323 Years of Military Occupation

The Roman time in Scotland was a miltary occupation to reduce attacks in Roman England. No towns were built and the occupation was to protect the frontier. As in Germany and North Africa the Romans built barriers and watchtowers to protect the empire. A series of walls were built – The Gask Ridge from Dunblane to Perth during Agricola’s invasion in 83AD, The Antonine Wall 142AD and Hadrians Wall 122AD.

Large forts with squadrans of cavalry 500 to 1000 strong were established. Auxiliary troops from Northern Spain and the lowlands of Netherlands were deployed to Scotland. The Tungarians ( Netherlands) could cross rivers in formation in full battle armour and they were will suited to Scotlands geography.


Julius Agricola launched his campaign in the north in the AD 70’s. By both land and sea, it took only seven years for him to take control of much of Scotland. Some forts were built along what would later become the line of the Antonine Wall, while others were constructed along the Gask Ridge in Perthshire. He supported the emperor Vespasian in AD 69 when there were 4 emperors and gained his military command through that support.

83AD Julius Agricola invades Northern Scotland

84 AD Battle of Mons Graupius.

88 AD Inchtuthil fortress west of Blairgowrie is abandoned

98 AD Cornelius Tacitus first writes down his account of the Roman invasion.

122 AD Start of the construction of Hadrian’s Wall


Antonius Pius with permission of Daniel Voshart

Antonine Wall constructed on orders of Antoninus Pius. Cramond Fort built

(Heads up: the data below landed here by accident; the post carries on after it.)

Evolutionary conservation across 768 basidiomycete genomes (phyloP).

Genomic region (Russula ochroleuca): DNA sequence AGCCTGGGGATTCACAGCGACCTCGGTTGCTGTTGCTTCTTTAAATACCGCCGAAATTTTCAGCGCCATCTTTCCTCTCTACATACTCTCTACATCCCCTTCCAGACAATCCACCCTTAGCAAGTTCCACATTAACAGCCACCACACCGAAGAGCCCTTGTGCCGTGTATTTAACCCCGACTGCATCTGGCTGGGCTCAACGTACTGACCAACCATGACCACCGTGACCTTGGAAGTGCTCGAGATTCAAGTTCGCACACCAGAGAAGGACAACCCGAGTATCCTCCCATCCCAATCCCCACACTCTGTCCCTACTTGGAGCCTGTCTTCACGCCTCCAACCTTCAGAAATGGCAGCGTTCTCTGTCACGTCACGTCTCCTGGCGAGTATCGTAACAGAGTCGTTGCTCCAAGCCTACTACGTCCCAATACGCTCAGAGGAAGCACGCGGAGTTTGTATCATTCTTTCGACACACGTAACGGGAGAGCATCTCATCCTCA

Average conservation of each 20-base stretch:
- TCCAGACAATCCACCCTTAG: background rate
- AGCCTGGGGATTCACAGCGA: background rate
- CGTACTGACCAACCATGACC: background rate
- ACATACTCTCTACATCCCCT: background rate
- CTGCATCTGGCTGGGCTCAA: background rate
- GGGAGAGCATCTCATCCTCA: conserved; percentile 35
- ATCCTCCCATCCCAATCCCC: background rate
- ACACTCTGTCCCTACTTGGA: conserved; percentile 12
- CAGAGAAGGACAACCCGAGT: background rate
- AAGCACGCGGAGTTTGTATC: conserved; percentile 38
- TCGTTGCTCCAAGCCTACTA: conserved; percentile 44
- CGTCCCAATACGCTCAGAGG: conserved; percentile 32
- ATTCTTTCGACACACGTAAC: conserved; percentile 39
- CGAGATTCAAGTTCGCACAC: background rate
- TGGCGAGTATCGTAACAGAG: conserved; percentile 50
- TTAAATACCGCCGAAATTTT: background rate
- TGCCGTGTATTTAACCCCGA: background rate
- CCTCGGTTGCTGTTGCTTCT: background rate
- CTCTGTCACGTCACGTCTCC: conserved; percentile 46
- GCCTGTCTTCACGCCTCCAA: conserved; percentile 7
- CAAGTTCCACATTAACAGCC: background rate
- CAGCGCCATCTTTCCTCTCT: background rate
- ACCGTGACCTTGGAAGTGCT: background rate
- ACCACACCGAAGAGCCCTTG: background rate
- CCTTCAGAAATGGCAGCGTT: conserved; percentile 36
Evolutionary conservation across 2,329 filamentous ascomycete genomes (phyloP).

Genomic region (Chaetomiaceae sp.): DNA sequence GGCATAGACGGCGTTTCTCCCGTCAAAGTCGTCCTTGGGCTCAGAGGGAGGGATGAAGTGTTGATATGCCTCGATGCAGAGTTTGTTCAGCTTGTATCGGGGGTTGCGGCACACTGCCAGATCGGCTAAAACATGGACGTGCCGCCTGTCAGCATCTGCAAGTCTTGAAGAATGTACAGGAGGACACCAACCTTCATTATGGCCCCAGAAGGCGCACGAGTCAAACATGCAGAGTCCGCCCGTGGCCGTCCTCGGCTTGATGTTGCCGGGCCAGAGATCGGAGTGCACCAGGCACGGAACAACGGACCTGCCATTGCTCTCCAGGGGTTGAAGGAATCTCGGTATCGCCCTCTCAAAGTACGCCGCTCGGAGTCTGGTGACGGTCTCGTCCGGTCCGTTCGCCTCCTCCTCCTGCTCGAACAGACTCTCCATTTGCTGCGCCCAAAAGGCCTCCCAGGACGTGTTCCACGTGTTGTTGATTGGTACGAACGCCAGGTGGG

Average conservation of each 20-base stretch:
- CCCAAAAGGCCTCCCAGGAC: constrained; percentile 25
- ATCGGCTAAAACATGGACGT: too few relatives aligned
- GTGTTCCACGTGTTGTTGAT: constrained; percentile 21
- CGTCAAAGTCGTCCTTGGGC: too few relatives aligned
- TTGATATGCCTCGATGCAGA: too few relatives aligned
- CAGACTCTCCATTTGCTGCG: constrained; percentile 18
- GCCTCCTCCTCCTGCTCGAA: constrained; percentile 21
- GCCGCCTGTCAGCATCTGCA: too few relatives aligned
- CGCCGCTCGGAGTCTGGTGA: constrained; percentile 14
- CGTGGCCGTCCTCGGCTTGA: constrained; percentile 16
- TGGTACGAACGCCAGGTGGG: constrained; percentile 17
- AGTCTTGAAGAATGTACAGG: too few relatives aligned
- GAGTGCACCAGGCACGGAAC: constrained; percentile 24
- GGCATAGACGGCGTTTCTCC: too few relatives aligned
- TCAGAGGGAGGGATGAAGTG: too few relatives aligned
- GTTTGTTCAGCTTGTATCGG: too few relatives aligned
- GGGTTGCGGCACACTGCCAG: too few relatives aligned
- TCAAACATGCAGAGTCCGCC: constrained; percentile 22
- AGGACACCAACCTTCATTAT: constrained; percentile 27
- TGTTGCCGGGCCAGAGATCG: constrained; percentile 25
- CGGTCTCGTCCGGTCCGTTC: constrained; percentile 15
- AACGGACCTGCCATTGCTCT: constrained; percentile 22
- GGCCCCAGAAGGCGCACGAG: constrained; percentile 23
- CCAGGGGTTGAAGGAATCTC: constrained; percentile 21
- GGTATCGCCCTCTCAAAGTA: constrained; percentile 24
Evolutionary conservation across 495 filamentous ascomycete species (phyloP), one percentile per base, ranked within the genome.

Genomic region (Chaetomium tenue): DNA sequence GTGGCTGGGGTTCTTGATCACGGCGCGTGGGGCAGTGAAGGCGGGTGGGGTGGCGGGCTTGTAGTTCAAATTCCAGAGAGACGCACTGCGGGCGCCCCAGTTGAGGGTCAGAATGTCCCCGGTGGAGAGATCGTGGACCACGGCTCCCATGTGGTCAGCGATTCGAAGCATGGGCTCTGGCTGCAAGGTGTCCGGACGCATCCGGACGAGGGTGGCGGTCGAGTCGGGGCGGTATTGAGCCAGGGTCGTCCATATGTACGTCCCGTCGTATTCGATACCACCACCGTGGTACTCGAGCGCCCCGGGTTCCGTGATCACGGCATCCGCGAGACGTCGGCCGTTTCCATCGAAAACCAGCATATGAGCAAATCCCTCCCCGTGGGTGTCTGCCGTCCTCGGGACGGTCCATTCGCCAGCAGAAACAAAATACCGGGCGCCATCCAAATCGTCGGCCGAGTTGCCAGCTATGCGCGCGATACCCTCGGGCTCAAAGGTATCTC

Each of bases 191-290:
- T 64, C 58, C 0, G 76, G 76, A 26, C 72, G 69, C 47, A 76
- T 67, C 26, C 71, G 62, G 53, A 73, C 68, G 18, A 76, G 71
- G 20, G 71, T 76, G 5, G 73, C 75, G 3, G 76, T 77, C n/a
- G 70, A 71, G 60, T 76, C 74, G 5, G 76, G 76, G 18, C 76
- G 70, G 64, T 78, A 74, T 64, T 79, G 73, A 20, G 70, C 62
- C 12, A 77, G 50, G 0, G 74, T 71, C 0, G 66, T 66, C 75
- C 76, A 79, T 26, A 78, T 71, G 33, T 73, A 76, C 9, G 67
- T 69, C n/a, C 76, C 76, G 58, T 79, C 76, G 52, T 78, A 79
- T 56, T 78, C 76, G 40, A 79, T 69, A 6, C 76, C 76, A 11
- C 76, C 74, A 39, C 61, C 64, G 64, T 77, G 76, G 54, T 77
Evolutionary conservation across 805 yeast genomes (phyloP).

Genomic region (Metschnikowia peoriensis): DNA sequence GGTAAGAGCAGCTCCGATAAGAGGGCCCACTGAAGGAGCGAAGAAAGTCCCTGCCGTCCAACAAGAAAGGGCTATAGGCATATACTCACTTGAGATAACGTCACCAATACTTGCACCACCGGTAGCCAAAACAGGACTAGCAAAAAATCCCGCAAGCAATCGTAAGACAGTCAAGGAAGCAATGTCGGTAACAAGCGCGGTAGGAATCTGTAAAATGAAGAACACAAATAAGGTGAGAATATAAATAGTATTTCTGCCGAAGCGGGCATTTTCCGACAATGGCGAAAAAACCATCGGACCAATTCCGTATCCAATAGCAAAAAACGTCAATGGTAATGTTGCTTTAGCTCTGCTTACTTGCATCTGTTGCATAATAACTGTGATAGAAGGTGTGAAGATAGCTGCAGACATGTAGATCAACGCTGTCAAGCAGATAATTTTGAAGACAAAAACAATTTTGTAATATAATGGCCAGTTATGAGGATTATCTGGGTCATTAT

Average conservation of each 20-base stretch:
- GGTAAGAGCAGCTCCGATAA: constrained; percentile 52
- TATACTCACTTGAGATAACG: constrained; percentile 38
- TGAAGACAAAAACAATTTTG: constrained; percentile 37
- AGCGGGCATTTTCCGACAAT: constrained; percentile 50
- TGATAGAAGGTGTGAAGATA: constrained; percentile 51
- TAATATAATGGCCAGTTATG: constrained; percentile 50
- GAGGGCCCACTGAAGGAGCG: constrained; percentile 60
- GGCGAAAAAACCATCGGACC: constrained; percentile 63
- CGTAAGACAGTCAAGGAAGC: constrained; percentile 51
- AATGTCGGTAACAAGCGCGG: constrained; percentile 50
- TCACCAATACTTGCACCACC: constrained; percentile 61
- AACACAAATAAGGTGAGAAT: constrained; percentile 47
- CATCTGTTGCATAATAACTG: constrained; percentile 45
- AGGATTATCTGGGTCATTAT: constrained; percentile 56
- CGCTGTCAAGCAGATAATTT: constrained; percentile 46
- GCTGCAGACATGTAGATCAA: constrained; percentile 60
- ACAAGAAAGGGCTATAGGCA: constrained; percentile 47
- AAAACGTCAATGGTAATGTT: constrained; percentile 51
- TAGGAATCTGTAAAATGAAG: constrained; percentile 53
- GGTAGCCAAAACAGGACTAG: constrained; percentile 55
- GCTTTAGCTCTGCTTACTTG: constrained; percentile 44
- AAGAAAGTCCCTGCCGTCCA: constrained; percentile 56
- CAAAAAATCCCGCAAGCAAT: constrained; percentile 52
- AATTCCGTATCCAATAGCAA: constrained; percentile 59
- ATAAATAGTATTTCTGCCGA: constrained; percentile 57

165 AD Antonine Wall abandoned four years after the death of Antoninus Pius. Troops return to Hadrians wall.


Septimus Severus with permission of Daniel Voshart

Roman Emperor Septimius Severus launches the last campaign intended to conquer Scotland

211 AD Scotland abandoned again by the Romans after Septimius Severus dies in York.

286 to 296 The Carausian Revolt was an episode in Roman history, during which a Roman naval commander, Carausius, declared himself emperor over Britain and northern Gaul. His Gallic territories were retaken by the western Caesar Constantius Chlorus in 293, after which Carausius was assassinated by his subordinate Allectus. Britain was regained by Constantius and his subordinate Asclepiodotus in 296.


New Roman campaigns against the Caledonians. Constantius leads a military campaign in Scotland, reaching the end of the land. Constantius dies at York and his son, Constantine, is declared Emperor. Staying in York seemed to be bad luck for the emporers


Emperor Honorius withdraws legions and there are 500 years called the dark ages until the Normans invade in the 11th century.

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